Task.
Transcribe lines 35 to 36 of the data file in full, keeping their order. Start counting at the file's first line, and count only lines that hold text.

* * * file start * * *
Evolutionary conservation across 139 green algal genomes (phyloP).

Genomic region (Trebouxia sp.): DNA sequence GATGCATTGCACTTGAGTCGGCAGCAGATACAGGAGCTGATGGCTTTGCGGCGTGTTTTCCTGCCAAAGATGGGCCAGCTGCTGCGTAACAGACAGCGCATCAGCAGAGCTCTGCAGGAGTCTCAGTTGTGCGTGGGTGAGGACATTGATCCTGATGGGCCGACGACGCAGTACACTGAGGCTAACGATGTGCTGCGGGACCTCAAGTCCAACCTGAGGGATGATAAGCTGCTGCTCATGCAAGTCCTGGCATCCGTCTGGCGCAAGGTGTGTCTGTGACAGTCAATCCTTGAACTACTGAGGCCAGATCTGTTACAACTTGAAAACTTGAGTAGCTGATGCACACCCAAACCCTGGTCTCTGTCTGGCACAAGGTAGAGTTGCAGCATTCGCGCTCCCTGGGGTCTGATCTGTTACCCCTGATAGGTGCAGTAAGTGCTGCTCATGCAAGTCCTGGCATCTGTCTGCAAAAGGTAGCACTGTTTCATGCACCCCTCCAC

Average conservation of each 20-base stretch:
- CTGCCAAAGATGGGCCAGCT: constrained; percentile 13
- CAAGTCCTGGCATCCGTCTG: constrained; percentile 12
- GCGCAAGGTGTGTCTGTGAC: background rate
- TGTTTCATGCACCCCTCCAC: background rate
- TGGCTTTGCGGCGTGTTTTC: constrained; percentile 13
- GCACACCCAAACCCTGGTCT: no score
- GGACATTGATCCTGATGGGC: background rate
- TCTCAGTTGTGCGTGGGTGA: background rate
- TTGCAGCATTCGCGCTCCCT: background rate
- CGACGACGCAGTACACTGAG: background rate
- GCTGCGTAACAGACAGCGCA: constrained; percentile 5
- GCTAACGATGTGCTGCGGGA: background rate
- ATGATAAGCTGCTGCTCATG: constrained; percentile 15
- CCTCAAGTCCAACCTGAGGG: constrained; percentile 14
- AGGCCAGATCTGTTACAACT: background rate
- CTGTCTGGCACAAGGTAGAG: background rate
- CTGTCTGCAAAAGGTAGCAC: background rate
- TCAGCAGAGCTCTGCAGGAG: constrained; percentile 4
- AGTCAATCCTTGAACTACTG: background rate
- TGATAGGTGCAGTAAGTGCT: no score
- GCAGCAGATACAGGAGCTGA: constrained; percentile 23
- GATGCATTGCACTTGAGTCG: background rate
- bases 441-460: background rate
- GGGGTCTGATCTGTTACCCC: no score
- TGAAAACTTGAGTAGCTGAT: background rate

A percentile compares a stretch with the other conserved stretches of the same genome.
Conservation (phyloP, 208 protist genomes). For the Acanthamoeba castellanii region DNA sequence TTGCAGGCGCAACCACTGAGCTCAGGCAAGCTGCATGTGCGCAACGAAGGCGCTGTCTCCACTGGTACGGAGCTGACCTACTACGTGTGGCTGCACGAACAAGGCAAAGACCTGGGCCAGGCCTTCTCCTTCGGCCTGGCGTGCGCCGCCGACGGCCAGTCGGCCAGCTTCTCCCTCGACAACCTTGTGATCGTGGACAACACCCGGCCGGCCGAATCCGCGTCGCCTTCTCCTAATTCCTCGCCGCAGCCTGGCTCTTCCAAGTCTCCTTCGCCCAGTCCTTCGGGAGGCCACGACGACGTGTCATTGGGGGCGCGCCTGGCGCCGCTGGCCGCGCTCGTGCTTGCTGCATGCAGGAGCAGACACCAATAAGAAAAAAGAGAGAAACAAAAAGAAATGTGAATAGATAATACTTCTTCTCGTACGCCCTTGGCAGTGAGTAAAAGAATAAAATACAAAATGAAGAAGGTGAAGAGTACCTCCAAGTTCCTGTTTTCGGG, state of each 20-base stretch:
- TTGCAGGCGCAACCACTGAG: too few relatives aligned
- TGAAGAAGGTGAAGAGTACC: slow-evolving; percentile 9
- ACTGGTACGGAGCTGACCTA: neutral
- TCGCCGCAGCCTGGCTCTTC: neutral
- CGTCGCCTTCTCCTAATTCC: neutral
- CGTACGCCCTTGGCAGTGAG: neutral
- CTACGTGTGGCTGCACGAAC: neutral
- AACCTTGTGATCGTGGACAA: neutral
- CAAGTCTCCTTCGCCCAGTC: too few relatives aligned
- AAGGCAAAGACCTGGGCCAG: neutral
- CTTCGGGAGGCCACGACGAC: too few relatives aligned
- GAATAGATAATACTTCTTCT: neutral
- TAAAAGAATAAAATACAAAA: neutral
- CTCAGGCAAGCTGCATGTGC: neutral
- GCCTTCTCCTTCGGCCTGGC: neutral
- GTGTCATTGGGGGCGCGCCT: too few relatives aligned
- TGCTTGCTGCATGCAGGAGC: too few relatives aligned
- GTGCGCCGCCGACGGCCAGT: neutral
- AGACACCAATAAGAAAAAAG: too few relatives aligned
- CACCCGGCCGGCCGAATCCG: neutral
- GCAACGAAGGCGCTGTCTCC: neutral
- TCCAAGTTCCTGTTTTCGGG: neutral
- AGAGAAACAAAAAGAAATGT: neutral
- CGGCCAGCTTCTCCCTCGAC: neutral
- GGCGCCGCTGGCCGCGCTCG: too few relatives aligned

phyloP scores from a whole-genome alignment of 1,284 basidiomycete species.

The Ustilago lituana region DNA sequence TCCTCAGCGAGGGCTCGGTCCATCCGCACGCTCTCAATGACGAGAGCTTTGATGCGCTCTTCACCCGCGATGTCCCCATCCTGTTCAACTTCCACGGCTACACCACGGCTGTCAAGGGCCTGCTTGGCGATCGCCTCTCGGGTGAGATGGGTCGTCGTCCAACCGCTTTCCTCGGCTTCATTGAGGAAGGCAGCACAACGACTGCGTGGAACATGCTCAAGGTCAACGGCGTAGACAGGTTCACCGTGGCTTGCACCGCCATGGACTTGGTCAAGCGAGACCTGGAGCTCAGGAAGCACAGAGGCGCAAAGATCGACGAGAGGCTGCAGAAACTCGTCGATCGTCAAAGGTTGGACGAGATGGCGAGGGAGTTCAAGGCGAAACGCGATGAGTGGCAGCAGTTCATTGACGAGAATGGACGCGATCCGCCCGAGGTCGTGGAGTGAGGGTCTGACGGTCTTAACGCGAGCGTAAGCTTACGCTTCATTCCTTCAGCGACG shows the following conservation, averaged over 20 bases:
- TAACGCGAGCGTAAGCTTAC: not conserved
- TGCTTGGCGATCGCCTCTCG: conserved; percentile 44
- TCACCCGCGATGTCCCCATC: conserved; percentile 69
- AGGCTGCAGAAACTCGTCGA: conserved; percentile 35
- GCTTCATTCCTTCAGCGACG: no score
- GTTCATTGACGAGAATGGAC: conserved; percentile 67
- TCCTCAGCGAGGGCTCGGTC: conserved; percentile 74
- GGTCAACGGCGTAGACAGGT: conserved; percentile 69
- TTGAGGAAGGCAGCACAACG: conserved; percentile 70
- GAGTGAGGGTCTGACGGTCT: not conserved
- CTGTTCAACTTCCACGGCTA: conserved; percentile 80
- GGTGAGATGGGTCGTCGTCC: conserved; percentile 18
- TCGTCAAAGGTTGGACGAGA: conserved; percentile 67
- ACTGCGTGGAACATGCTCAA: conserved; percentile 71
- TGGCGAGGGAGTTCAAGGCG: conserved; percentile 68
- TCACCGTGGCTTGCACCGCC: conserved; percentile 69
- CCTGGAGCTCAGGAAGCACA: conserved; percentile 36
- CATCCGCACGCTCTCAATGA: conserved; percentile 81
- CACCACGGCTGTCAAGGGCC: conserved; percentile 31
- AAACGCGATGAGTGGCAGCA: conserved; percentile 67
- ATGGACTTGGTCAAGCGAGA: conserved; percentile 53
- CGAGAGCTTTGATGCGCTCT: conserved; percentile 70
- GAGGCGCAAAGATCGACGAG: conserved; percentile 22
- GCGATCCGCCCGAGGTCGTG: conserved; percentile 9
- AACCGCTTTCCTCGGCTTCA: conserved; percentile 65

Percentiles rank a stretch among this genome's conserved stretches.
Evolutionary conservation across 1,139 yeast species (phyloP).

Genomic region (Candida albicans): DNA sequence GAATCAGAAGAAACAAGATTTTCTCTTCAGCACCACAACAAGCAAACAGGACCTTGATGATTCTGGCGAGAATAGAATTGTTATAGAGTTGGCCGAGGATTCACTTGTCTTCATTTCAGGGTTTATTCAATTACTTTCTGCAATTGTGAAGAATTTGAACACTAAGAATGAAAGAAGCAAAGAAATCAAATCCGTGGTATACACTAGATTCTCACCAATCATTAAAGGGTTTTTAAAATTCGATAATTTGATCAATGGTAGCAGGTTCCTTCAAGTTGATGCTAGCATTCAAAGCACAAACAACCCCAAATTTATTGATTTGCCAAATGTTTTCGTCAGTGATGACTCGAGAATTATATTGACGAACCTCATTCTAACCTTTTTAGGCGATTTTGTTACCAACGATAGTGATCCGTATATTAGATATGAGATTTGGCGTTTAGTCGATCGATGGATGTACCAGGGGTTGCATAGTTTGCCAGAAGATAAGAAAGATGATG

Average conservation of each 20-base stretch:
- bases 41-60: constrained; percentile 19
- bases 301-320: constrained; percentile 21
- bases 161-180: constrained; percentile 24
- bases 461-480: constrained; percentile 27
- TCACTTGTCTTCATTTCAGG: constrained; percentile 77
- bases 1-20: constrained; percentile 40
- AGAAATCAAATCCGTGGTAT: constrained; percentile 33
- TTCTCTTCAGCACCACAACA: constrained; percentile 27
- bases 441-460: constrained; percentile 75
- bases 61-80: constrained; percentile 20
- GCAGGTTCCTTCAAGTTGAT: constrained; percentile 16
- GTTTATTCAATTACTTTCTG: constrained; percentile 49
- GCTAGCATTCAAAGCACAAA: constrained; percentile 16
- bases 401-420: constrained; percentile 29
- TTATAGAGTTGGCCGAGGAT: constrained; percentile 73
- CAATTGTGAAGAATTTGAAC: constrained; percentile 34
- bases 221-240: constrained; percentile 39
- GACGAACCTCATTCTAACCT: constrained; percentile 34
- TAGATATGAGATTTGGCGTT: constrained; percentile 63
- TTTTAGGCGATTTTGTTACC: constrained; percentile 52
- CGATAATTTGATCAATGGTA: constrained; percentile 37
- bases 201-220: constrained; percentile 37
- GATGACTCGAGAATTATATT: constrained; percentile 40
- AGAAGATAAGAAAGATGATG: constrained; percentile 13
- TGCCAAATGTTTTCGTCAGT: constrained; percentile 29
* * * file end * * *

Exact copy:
- CGTCGCCTTCTCCTAATTCC: neutral
- CGTACGCCCTTGGCAGTGAG: neutral